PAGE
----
The written agreement should also indicate if the commission rate payable is inclusive of GST so that you know exactly how much you will need to pay at the conclusion of your property transaction.
#4 Will This Be An Exclusive Or Non-Exclusive Arrangement?
There are typically two kinds of arrangements when engaging a property agent in Singapore: an exclusive or non-exclusive arrangement.
An exclusive arrangement means that your appointed agent will be the sole representative for your property for a defined period of time. If you are a seller and manage to find a buyer on your own within the validity period of the exclusive agreement, you will still need to pay the agent his commission fee. For up to three months after the validity period, if you close the transaction with a party that the agent introduced to you during the validity period, you will also have to pay the agent the agreed commission fee.
A non-exclusive arrangement means that while your appointed agent will represent you in selling the property, you are also free to appoint and work with any other agents if you wish, and you only pay the agent who successfully completes the transaction for you.
#5 Disclosure Of Any Conflict Of Interest Situation
Sometimes, your agent could end up in a conflict of interest situation. For example, an interested buyer for the property your agent is helping you to sell could be a relative of his.
This is not illegal, but your agent is required to declare in writing this conflict of interest to you as soon as possible. Upon disclosure, your agent can still continue to act for you, but only after with your written consent.
Use These Standard Templates and Forms For A Smooth Transaction
Besides the 5 areas highlighted above, there may also be other terms and conditions that you would want to include, which should be put down in writing.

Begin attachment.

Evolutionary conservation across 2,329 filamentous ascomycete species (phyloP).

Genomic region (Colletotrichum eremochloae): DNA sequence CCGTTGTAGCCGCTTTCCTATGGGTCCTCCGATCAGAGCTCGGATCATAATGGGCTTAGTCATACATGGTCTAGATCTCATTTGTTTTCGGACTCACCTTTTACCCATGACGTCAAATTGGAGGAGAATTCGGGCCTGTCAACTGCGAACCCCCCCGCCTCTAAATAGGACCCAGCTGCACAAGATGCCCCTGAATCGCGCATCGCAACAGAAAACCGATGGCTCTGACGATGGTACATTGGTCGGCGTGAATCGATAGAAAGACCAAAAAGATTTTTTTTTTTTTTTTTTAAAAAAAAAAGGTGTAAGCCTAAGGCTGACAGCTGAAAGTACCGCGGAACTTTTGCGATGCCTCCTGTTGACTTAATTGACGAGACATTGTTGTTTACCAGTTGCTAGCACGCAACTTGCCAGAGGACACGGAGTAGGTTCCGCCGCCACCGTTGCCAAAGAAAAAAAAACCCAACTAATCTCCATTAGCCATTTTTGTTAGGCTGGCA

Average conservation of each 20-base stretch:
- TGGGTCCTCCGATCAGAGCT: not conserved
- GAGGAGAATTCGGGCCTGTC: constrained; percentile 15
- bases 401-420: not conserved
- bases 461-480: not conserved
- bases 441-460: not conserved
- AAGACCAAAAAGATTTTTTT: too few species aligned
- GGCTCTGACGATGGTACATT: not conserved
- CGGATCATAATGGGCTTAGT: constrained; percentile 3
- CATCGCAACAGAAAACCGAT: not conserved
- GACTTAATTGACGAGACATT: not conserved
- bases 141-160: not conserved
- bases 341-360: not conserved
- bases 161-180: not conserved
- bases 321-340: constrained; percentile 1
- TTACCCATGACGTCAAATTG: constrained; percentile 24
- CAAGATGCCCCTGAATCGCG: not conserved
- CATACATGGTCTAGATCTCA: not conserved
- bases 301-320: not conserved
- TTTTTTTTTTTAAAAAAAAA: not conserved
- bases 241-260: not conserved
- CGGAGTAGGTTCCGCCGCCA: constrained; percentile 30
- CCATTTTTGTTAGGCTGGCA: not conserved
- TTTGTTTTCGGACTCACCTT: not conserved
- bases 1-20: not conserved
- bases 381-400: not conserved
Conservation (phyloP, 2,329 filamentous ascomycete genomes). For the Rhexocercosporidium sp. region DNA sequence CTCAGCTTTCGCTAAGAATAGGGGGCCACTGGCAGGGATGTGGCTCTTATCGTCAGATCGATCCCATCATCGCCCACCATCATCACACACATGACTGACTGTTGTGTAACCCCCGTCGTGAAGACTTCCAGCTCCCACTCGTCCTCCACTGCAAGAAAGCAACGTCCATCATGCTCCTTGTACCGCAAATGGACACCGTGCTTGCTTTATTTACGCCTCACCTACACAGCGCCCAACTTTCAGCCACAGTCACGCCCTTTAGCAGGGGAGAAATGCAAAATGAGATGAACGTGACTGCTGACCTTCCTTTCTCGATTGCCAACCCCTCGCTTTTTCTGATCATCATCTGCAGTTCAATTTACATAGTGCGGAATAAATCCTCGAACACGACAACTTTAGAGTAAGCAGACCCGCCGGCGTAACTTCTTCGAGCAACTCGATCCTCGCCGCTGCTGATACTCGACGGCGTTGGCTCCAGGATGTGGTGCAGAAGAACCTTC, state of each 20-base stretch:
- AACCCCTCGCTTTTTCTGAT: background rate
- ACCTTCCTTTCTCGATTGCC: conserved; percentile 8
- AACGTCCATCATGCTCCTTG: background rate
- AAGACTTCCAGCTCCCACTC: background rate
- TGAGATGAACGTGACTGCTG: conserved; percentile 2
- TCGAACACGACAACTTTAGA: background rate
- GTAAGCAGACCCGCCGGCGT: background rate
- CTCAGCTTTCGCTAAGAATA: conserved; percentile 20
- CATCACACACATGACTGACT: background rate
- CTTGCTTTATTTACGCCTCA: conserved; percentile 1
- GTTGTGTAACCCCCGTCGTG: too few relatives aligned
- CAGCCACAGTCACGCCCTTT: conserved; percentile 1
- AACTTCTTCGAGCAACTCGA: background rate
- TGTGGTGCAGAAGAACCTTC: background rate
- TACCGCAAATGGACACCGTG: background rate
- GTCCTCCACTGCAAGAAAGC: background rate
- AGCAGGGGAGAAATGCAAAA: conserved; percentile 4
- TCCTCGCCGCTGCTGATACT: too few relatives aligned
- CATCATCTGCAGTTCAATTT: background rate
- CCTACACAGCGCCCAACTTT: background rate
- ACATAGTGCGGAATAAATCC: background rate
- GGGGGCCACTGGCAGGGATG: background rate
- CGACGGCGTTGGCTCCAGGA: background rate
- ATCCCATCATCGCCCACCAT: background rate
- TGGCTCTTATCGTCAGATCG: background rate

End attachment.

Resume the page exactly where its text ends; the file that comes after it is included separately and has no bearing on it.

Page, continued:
With the extensive amount of information required to discussed and included in the contract, what is the best way to have a well-written agreement that effectively captures the important details required?
CEA has prescribed estate agency agreements that cover the sale, purchase and lease of residential property transactions. You can choose between the exclusive or non-exclusive agreement, depending on what works best for you.
All you need to do is to download the forms you need here and to fill it in with your agent.
Your agent will also ask you to fill up a Customer’s Particulars Form. This is a compulsory measure that property agents must take to prevent money laundering and counter the financing of terrorism. With this form, the agent will be able to verify your identity, record your essential particulars, and determine the true ownership of the property you are looking to buy or sell. If you are asked to fill one up by your agent, do your part as a responsible customer by cooperating and completing the form.
Tenancy Agreement Templates For Residential Transactions And Standard Contract Templates For Private Residential Resale Transactions
Whether you are renting, renting out, buying or selling a property, you can download standard templates for residential transactions from CEA’s website. These include:
- Tenancy agreement templates for residential rental transactions
- Option to Purchase for private residential property, and
- Agreement for the Sales and Purchase of Private Residential Property
With the abovementioned knowledge in hand, you are now ready to engage a property agent with confidence and assurance that all your bases are covered.